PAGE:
I am like them. I was thrust into a competition against my own mind that I didn’t ask for, but now I’m intrinsically motivated to make the most out of it. I’m doing the work, as much as I can. I’m taking my pills, walks when I can, speaking to my psychiatrist and therapist regularly. Getting myself involved in some writing and publishing work with Community Works Institute, recently having been made the associate editor of Community Works Journal, thank you very much.
Where do I go from here? Well, I did get a job that I will start soon. AmeriCorps, helping to tutor basic literacy to children who are a few grade levels below in reading. These children have decidedly different life circumstances than those of the cohort of Indian Americans profiled in Spelling The Dream. It’s interesting how clearly vocabulary can depict inequality in America. Those who can’t make out the difference between a noun and a verb, and the winners of the National Spelling Bee. Mental illness is a gruesome exercise, but I believe, in my heart of hearts, it has allowed me to see things differently. I’ve directed my incessant, anxious, near-constant stream of thinking to the problems of society, and my role in it. What I’ve come to at the age of twenty-four is this.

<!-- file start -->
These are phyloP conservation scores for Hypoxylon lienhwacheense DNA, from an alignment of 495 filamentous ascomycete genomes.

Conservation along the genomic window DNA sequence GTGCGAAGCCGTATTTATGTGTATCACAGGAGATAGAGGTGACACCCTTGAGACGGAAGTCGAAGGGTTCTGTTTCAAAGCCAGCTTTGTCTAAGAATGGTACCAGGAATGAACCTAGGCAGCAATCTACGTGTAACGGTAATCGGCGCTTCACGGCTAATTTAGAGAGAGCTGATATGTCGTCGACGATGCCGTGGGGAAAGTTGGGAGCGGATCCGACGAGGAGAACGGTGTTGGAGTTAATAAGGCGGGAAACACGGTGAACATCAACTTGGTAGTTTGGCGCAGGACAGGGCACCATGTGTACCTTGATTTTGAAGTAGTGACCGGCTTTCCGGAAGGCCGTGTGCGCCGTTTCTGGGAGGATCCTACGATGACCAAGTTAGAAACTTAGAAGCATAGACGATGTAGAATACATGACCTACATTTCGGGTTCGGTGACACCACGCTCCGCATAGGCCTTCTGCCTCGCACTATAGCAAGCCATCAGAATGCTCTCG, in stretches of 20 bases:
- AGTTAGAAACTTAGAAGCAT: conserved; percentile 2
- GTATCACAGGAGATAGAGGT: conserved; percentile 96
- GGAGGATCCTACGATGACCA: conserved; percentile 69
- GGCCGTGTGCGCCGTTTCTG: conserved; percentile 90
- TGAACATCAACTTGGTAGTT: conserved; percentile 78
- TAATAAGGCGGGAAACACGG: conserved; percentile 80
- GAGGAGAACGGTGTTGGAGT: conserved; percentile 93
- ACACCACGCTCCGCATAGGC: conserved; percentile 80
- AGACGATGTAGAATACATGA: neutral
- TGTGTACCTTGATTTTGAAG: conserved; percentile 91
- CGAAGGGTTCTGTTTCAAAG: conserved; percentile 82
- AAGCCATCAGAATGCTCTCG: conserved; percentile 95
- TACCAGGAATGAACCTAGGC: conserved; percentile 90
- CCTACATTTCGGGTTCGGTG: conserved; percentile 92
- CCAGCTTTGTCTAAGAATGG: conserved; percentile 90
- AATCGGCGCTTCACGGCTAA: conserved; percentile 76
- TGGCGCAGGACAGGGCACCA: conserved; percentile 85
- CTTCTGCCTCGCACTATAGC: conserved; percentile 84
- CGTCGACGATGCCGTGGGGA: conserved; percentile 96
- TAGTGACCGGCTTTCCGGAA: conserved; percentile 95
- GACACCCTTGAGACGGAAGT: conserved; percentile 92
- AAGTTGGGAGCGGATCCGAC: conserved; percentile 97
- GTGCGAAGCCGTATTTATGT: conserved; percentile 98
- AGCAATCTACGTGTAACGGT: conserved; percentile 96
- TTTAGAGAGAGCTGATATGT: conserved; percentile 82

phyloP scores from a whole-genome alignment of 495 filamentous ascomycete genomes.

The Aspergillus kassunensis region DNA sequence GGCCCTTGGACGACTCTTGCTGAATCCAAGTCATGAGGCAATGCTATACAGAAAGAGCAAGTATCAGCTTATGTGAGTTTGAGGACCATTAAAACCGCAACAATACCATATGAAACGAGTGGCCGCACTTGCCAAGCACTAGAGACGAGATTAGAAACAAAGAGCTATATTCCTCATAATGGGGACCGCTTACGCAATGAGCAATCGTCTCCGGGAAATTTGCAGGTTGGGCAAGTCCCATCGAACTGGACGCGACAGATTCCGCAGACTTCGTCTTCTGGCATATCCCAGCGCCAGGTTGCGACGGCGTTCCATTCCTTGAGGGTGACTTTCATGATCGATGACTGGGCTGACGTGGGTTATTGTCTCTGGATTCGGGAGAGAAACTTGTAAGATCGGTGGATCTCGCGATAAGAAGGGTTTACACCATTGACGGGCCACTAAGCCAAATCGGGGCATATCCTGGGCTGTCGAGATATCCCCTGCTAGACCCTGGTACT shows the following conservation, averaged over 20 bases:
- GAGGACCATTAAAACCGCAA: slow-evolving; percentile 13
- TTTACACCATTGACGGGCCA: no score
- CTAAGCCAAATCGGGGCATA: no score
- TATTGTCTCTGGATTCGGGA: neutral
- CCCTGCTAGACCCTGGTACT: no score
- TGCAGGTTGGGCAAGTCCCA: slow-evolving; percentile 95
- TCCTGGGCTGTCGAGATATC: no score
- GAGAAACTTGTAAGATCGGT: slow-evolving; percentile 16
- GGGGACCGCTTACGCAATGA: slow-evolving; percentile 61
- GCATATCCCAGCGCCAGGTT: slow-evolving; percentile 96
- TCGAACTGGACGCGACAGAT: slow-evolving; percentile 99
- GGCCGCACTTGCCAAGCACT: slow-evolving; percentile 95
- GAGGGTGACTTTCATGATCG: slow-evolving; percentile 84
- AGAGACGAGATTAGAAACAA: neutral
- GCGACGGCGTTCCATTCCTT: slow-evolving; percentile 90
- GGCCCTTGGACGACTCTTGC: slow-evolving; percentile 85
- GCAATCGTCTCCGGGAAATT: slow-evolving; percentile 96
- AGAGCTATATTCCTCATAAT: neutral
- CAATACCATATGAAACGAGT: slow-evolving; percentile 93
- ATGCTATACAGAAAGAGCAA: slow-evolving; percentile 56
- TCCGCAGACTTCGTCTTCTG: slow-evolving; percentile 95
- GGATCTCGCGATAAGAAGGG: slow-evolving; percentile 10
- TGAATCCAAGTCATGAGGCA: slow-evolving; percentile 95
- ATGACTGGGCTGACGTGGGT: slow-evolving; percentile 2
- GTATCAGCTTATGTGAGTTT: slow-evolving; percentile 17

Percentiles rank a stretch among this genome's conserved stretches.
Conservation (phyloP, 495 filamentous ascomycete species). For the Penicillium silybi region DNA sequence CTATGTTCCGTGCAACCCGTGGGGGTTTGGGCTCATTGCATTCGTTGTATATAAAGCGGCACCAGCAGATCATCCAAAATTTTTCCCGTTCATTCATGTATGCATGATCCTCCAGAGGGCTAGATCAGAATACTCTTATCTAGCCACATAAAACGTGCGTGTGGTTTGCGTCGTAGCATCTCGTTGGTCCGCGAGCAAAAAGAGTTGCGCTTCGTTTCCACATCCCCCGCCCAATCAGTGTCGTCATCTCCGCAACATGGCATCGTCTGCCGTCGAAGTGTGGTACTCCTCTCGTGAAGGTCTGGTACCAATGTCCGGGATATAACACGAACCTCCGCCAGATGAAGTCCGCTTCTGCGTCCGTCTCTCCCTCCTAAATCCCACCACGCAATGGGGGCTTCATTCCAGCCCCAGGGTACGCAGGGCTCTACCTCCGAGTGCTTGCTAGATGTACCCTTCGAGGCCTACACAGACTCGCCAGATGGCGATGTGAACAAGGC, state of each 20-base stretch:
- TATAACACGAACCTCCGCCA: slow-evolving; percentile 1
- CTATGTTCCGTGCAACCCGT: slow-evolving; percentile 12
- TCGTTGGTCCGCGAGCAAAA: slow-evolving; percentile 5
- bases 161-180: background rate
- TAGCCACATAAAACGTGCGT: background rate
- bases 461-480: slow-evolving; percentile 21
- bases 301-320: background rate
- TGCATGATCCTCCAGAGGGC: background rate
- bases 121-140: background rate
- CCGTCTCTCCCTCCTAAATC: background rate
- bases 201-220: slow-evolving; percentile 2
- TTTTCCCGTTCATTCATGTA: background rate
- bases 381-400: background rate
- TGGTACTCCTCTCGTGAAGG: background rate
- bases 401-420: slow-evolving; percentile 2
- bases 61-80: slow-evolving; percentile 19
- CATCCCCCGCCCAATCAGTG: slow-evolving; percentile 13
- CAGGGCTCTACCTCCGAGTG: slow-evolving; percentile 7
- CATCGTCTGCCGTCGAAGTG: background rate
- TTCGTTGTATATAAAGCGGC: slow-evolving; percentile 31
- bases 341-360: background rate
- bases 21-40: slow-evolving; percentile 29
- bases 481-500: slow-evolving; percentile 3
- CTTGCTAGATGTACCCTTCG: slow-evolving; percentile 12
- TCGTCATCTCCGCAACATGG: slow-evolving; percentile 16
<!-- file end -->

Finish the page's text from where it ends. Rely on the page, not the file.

No dream matters inherently more than another. Why, exactly, is winning the National Spelling Bee better than reading at grade level? It’s not. Suggesting hierarchy ignores a plethora of factors outside of anyone’s control. So my own dream of managing my mental illness, and achieving a life of independence? Well, that’s perfectly alright with me. And the mini-dreams I tie with the children I will work with, to read on grade level? Those are exemplary goals too. In fact, I would consider this work a central aspect of managing my mental illness. It will give me a sense of purpose, an outlet to escape my own, desperately individualizing mind. Maybe, then, I don’t want to achieve a life of thrilling independence, but rather, utter dependence on each other to make all of our dreams come true.